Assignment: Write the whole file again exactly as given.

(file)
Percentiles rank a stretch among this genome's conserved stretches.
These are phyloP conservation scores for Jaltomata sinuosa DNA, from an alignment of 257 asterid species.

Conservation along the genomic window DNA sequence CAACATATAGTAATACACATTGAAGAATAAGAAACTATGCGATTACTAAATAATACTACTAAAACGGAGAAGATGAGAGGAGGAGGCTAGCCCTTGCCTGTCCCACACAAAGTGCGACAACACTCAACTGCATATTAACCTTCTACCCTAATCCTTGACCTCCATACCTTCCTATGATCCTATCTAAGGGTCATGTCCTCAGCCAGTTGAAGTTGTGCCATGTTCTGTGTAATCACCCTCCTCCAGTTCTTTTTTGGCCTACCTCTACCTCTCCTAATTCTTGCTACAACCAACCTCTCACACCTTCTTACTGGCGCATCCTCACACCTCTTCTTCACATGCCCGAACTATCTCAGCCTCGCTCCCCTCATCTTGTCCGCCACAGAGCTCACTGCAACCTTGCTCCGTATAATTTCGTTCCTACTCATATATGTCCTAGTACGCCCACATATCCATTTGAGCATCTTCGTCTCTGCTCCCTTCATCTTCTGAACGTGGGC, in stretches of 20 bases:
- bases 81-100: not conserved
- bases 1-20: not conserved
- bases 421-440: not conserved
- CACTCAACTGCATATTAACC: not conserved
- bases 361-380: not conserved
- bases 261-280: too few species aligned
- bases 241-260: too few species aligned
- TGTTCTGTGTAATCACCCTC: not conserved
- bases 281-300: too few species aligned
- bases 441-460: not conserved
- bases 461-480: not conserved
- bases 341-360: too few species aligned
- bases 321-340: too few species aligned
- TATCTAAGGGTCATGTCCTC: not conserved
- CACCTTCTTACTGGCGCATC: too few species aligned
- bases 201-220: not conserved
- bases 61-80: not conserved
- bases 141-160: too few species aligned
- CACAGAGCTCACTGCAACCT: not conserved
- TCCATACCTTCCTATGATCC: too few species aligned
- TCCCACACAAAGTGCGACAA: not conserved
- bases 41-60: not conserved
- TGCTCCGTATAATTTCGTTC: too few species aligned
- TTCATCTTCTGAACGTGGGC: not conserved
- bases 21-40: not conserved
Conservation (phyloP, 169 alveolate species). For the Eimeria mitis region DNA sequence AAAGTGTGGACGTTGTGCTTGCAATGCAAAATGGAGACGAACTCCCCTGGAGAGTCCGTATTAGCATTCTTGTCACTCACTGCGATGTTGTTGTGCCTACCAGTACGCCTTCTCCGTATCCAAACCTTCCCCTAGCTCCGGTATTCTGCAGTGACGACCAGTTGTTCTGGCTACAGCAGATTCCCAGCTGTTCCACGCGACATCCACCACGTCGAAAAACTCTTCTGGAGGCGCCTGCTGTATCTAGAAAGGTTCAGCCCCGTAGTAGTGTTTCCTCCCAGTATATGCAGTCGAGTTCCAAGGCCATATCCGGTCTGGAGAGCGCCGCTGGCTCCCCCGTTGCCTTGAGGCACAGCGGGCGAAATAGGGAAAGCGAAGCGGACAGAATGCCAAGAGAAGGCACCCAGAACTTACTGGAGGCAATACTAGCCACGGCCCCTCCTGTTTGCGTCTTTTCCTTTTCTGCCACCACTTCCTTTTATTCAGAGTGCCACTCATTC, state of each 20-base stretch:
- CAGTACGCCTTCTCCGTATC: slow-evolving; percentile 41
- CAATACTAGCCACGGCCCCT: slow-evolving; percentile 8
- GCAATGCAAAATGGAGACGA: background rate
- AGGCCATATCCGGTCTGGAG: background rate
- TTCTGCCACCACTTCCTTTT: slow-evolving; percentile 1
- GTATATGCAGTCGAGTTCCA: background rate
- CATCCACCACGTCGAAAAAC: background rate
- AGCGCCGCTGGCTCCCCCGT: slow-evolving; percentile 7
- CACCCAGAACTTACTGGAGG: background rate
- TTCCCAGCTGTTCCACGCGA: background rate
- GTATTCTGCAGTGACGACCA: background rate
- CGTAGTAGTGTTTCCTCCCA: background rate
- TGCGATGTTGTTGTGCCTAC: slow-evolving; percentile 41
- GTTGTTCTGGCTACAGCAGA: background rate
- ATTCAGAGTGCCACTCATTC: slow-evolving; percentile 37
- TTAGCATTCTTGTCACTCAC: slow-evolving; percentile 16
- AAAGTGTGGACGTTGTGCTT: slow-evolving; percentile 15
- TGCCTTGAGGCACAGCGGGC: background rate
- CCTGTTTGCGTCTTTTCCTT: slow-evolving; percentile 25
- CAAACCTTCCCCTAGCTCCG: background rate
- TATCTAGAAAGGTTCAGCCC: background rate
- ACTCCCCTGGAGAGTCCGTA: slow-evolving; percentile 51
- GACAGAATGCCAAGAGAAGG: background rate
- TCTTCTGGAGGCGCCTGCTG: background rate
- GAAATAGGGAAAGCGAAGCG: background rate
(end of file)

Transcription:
Percentiles rank a stretch among this genome's conserved stretches.
These are phyloP conservation scores for Jaltomata sinuosa DNA, from an alignment of 257 asterid species.

Conservation along the genomic window DNA sequence CAACATATAGTAATACACATTGAAGAATAAGAAACTATGCGATTACTAAATAATACTACTAAAACGGAGAAGATGAGAGGAGGAGGCTAGCCCTTGCCTGTCCCACACAAAGTGCGACAACACTCAACTGCATATTAACCTTCTACCCTAATCCTTGACCTCCATACCTTCCTATGATCCTATCTAAGGGTCATGTCCTCAGCCAGTTGAAGTTGTGCCATGTTCTGTGTAATCACCCTCCTCCAGTTCTTTTTTGGCCTACCTCTACCTCTCCTAATTCTTGCTACAACCAACCTCTCACACCTTCTTACTGGCGCATCCTCACACCTCTTCTTCACATGCCCGAACTATCTCAGCCTCGCTCCCCTCATCTTGTCCGCCACAGAGCTCACTGCAACCTTGCTCCGTATAATTTCGTTCCTACTCATATATGTCCTAGTACGCCCACATATCCATTTGAGCATCTTCGTCTCTGCTCCCTTCATCTTCTGAACGTGGGC, in stretches of 20 bases:
- bases 81-100: not conserved
- bases 1-20: not conserved
- bases 421-440: not conserved
- CACTCAACTGCATATTAACC: not conserved
- bases 361-380: not conserved
- bases 261-280: too few species aligned
- bases 241-260: too few species aligned
- TGTTCTGTGTAATCACCCTC: not conserved
- bases 281-300: too few species aligned
- bases 441-460: not conserved
- bases 461-480: not conserved
- bases 341-360: too few species aligned
- bases 321-340: too few species aligned
- TATCTAAGGGTCATGTCCTC: not conserved
- CACCTTCTTACTGGCGCATC: too few species aligned
- bases 201-220: not conserved
- bases 61-80: not conserved
- bases 141-160: too few species aligned
- CACAGAGCTCACTGCAACCT: not conserved
- TCCATACCTTCCTATGATCC: too few species aligned
- TCCCACACAAAGTGCGACAA: not conserved
- bases 41-60: not conserved
- TGCTCCGTATAATTTCGTTC: too few species aligned
- TTCATCTTCTGAACGTGGGC: not conserved
- bases 21-40: not conserved
Conservation (phyloP, 169 alveolate species). For the Eimeria mitis region DNA sequence AAAGTGTGGACGTTGTGCTTGCAATGCAAAATGGAGACGAACTCCCCTGGAGAGTCCGTATTAGCATTCTTGTCACTCACTGCGATGTTGTTGTGCCTACCAGTACGCCTTCTCCGTATCCAAACCTTCCCCTAGCTCCGGTATTCTGCAGTGACGACCAGTTGTTCTGGCTACAGCAGATTCCCAGCTGTTCCACGCGACATCCACCACGTCGAAAAACTCTTCTGGAGGCGCCTGCTGTATCTAGAAAGGTTCAGCCCCGTAGTAGTGTTTCCTCCCAGTATATGCAGTCGAGTTCCAAGGCCATATCCGGTCTGGAGAGCGCCGCTGGCTCCCCCGTTGCCTTGAGGCACAGCGGGCGAAATAGGGAAAGCGAAGCGGACAGAATGCCAAGAGAAGGCACCCAGAACTTACTGGAGGCAATACTAGCCACGGCCCCTCCTGTTTGCGTCTTTTCCTTTTCTGCCACCACTTCCTTTTATTCAGAGTGCCACTCATTC, state of each 20-base stretch:
- CAGTACGCCTTCTCCGTATC: slow-evolving; percentile 41
- CAATACTAGCCACGGCCCCT: slow-evolving; percentile 8
- GCAATGCAAAATGGAGACGA: background rate
- AGGCCATATCCGGTCTGGAG: background rate
- TTCTGCCACCACTTCCTTTT: slow-evolving; percentile 1
- GTATATGCAGTCGAGTTCCA: background rate
- CATCCACCACGTCGAAAAAC: background rate
- AGCGCCGCTGGCTCCCCCGT: slow-evolving; percentile 7
- CACCCAGAACTTACTGGAGG: background rate
- TTCCCAGCTGTTCCACGCGA: background rate
- GTATTCTGCAGTGACGACCA: background rate
- CGTAGTAGTGTTTCCTCCCA: background rate
- TGCGATGTTGTTGTGCCTAC: slow-evolving; percentile 41
- GTTGTTCTGGCTACAGCAGA: background rate
- ATTCAGAGTGCCACTCATTC: slow-evolving; percentile 37
- TTAGCATTCTTGTCACTCAC: slow-evolving; percentile 16
- AAAGTGTGGACGTTGTGCTT: slow-evolving; percentile 15
- TGCCTTGAGGCACAGCGGGC: background rate
- CCTGTTTGCGTCTTTTCCTT: slow-evolving; percentile 25
- CAAACCTTCCCCTAGCTCCG: background rate
- TATCTAGAAAGGTTCAGCCC: background rate
- ACTCCCCTGGAGAGTCCGTA: slow-evolving; percentile 51
- GACAGAATGCCAAGAGAAGG: background rate
- TCTTCTGGAGGCGCCTGCTG: background rate
- GAAATAGGGAAAGCGAAGCG: background rate